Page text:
Takeaways from Becker’s Health IT + Revenue Cycle Meeting

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It’s a good thing I didn’t travel last week to Chicago for the fall weather: I can enjoy 90+ heat every day of the week at our headquarters in southern Florida. Aside from the Second City’s record-breaking heat wave, though, Becker’s 3rd Annual Health IT + Revenue Cycle Meeting was well worth the trip, with practical and thoughtful sessions on the future of the healthcare revenue cycle.


Here’s what healthcare revenue cycle leaders were talking about at #BeckersRevCycle17 and our key takeaways:


Healthcare revenue cycles are shifting from provider-centric to patient-centric.

High deductible health plans mean patients have more skin in the game and need to be treated as customers. “Healthcare is a retail industry that doesn’t know it’s a retail industry,” Sutter Health’s Jonathan Manis remarked. Providers, and their revenue cycle partners, are evolving their patient engagement strategies as a result.


Attention to patients’ financial health drives better clinical health.

Want to drive higher satisfaction and better health outcomes? Providers need to notify patients of their financial obligations upfront, either before they arrive for care, or during the registration process. And providing a payment plan option is a huge plus. This way, patients don’t have the financial stress of worrying about cost and instead can focus on their treatment plan.


POS patient enrollment into payment programs improves provider finances.

Providing affordable installment programs and helping patients enroll results in more revenue and less bad debt while creating a financially sustainable structure for healthcare organizations. The focus on POS and payment plans requires cultural change and training of front line patient registration personnel to make it work. These staff members are responsible for much of the revenue, so it’s crucial to devote ample education and gauge employees’ understanding of the process and its importance.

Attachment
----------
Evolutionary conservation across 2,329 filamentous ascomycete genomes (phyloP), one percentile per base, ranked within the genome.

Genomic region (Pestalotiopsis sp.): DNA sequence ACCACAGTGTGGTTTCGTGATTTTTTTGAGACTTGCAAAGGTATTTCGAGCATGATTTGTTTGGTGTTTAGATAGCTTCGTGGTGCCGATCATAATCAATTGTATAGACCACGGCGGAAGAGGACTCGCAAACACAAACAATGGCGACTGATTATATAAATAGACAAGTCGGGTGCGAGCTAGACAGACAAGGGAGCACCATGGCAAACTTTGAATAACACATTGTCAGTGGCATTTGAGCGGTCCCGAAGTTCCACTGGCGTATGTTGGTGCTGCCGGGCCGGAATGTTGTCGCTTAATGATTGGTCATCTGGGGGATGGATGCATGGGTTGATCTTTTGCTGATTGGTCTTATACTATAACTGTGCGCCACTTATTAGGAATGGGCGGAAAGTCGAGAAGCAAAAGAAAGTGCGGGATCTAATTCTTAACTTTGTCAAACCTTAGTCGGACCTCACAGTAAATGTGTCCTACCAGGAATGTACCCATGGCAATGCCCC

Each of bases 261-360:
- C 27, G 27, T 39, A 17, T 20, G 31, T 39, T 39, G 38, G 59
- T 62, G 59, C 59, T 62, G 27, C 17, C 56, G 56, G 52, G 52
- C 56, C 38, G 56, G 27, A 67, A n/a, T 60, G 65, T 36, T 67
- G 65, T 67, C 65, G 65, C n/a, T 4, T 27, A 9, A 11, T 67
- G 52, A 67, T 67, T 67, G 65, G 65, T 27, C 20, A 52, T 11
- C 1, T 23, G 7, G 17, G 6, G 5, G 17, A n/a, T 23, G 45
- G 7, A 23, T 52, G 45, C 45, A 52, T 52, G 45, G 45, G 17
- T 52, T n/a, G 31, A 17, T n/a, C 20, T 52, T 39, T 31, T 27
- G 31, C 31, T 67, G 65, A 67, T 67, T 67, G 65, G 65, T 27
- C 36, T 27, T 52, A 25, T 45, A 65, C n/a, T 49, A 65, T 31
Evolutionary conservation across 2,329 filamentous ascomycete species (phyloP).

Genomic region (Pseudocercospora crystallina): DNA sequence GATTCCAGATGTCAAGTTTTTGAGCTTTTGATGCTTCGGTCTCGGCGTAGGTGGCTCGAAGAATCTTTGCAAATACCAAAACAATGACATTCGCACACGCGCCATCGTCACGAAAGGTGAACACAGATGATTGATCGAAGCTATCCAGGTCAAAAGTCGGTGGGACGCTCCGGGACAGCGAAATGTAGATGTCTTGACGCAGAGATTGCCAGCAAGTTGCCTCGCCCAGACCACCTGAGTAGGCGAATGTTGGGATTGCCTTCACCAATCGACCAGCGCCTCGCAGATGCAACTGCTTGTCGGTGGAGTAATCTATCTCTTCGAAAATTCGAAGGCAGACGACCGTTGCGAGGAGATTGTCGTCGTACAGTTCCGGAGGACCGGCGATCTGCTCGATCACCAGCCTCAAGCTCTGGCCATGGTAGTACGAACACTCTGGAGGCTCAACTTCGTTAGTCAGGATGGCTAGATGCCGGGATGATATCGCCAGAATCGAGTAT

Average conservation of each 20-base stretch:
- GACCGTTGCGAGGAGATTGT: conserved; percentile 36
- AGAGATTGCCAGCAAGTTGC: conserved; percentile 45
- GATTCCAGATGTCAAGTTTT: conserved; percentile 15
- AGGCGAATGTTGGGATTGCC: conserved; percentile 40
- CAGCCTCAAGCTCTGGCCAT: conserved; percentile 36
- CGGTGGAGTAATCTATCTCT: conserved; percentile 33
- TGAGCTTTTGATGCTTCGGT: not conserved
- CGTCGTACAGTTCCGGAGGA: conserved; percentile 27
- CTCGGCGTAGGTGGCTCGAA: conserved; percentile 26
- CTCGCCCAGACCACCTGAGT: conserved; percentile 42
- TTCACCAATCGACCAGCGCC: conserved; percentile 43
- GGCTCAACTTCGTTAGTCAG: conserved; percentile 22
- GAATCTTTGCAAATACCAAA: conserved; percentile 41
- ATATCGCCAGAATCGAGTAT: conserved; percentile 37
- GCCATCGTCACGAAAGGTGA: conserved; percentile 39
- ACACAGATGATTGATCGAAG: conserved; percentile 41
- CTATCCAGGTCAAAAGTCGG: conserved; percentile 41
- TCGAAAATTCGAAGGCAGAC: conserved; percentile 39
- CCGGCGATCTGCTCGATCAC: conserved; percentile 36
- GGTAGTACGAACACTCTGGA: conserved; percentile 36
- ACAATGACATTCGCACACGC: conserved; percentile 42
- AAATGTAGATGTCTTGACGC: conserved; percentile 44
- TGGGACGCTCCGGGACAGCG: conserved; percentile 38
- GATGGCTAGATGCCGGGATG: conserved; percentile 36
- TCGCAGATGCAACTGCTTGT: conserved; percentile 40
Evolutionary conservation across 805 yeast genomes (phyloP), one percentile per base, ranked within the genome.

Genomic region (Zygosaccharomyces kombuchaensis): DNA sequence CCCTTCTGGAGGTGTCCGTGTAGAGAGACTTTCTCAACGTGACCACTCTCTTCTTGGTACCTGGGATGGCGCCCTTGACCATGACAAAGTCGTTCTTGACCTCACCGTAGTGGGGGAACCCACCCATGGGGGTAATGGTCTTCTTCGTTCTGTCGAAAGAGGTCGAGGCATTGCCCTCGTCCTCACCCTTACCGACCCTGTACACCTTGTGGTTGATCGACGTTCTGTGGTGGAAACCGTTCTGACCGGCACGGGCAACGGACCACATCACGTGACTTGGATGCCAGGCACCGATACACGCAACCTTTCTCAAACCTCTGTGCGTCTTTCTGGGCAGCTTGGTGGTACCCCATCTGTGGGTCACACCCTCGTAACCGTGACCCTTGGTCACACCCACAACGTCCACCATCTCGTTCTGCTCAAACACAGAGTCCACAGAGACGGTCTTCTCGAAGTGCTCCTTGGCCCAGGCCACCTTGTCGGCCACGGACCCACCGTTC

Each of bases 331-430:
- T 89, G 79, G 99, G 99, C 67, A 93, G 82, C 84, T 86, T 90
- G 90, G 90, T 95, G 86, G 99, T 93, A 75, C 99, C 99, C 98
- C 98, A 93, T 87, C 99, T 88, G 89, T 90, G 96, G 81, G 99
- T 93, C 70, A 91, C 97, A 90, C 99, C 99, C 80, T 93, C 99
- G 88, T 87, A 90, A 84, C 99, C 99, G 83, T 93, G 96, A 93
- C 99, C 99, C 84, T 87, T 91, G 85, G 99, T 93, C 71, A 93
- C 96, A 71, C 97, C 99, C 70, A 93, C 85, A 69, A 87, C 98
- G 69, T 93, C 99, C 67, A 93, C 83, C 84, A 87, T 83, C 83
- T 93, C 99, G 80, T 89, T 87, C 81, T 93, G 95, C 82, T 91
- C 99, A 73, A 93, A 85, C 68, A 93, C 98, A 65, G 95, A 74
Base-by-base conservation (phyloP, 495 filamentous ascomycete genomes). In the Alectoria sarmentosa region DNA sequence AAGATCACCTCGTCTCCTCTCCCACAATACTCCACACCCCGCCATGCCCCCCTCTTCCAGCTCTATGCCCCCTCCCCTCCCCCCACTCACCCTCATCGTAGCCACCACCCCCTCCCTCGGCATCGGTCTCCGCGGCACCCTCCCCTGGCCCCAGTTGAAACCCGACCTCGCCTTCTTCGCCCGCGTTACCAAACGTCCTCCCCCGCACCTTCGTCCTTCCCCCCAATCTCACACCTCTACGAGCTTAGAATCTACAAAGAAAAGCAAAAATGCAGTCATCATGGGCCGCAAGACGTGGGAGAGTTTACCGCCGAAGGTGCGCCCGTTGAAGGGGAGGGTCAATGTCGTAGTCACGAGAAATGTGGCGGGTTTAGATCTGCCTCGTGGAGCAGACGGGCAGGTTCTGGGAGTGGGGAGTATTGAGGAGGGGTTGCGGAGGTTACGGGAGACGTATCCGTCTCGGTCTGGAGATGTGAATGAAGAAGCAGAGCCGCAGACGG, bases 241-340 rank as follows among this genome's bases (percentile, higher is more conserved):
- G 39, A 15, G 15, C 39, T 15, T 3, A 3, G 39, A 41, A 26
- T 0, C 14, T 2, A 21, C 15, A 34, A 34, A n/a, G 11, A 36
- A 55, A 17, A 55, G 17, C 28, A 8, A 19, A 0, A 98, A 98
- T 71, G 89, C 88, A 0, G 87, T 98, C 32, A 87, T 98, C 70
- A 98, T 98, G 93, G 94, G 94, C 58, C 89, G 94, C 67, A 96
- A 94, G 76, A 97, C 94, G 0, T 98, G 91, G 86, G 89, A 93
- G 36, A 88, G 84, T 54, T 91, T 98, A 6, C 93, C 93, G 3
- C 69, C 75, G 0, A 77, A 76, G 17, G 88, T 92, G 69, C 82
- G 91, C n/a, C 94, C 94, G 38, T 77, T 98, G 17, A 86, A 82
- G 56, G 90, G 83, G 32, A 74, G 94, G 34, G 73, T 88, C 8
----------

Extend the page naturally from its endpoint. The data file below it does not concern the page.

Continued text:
Every patient needs a financial plan as well as a care plan.

The financial plan for each patient should be created largely based on an upfront evaluation of the patient’s ability to pay.  On average, patients now pay 30% of their medical costs bill vs. 10% previously. But the average American has only $400 in liquid assets to tap for medical or other bills.


Better patient bills can increase patient financial engagement.

To strengthen patient financial engagement, one health system partnered with its statement vendor to improve bill design and add dynamic messaging based on patient segmentation. It also upgraded its online payment portal as part of the strategy, which helped boost revenues while decreasing bad debt.  


Patient communications, integrated with payment technology, plays a vital role in helping providers and patients adapt to the new payment reality in healthcare. The right information, resources and support at every step in the patient journey and along the revenue cycle can make a major difference in both health and financial outcomes for patient and provider alike.


Leading healthcare RCM companies trust Nordis to help them deliver a patient-centric revenue cycle with our Expresso and ExpressoPay customer communications management and payment solutions. With ExpressoPay, for example, patients can access their accounts online and set up a payment plan based on parameters previously set by their provider, such as minimum monthly payment and term length. Please contact me at if you’d like to learn more.

About the Author

Bryan joined Nordis Technologies in 2016 to manage and grow the company’s already-large vacation ownership client base. He also is responsible for business development and market expansion in the healthcare and financial services markets. Before joining Nordis, Bryan spent more than 21 years with Interval International, a leading global provider of vacation ownership services. Bryan graduated from Northwestern University with a bachelor of science in political science. 






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